TRAIN drivers at another three companies have voted for strike action in a dispute over pay.

Members of trade union Aslef at Chiltern Railways and TransPennine Express, who both run services in Oxfordshire, and Northern Rail backed walkouts in the long-running row affecting the industry.

A series of serious rail strikes have already happened in the past few months, causing disruption for millions of passengers in the county.

Mick Whelan, general secretary of Aslef, said strikes were always the last resort, adding: “You can see from the votes – and the turnouts – just how angry our members are.

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“These are the men and women who moved key workers and goods around the country during the pandemic, yet have not had a pay rise since 2019.

“With inflation running at north of 10% – and set to go much higher – several train companies are saying that they want their drivers to take a real-terms pay cut. Their attitude is ‘suck it up’ – and that stinks.

“We now have mandates at 12 companies.

“After our one-day strike on August 13, the Rail Delivery Group, the pressure group which represents the interests of the privatised train operating companies, asked for talks. Those talks were strained, but quite constructive.

“There were no concrete proposals but dialogue will, we hope, continue.

“That’s why we are calling on the companies to come to the table with a proper proposal to help our members, their drivers, buy this year what they could buy last year.

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“That is the way to prevent another strike and all the disruption that causes. The ball is now firmly in the train companies’ court.”

A spokesperson for the Rail Delivery Group said: “We want to give our people a pay rise, but to fund it unions must recognise that an industry that has lost 20 per cent of its revenue can either adapt or decline.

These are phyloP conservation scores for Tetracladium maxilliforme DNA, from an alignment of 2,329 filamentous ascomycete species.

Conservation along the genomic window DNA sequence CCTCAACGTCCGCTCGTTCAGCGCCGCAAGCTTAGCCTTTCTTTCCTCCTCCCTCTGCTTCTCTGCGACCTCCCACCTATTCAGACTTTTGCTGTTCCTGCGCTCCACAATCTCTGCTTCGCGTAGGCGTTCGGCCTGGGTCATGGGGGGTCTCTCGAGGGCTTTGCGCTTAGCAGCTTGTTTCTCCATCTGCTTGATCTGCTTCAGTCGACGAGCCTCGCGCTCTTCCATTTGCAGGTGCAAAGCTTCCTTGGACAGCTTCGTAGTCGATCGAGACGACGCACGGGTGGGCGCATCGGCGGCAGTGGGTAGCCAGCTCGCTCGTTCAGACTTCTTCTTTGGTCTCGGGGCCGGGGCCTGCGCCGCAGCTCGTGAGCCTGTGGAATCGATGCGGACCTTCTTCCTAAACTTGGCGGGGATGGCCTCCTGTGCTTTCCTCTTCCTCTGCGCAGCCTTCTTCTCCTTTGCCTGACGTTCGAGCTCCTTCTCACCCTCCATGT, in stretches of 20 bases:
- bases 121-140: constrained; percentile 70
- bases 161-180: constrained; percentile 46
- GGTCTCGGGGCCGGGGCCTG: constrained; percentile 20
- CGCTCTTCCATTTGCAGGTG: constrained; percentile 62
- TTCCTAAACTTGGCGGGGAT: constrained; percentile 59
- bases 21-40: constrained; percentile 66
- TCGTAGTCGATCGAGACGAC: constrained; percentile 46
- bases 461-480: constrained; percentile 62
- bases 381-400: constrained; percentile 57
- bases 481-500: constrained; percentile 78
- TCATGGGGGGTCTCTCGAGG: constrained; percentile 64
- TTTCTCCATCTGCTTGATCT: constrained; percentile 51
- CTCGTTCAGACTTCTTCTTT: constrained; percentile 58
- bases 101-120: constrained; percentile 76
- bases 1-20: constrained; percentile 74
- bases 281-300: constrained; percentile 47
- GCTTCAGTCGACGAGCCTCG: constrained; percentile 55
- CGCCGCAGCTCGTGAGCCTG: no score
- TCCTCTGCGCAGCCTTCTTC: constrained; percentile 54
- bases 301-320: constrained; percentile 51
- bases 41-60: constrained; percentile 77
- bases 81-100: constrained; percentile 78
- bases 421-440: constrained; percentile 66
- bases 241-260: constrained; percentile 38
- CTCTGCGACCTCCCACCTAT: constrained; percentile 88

“Instead of causing further disruption to passengers and businesses, we urge the Aslef leadership to continue talks so we can adapt our services new travel patterns, improve punctuality and secure a bright, long-term future for our people.”

A Department for Transport spokesperson said: “Strikes should always be the last resort, not the first, so it is hugely disappointing that Aslef is calling for even more industrial action to disrupt our railway.

“Taxpayers across the country contributed £16 billion – £600 per household – to keep our railway running throughout the pandemic while ensuring not a single job was lost.

“The railway is on life support, and all further strikes will do is drive more people away from it while causing chaos to the day-to-day lives of the very people unions claim to represent.”

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This story was written by Anna Colivicchi, she joined the team this year and covers health stories for the Oxfordshire papers. 

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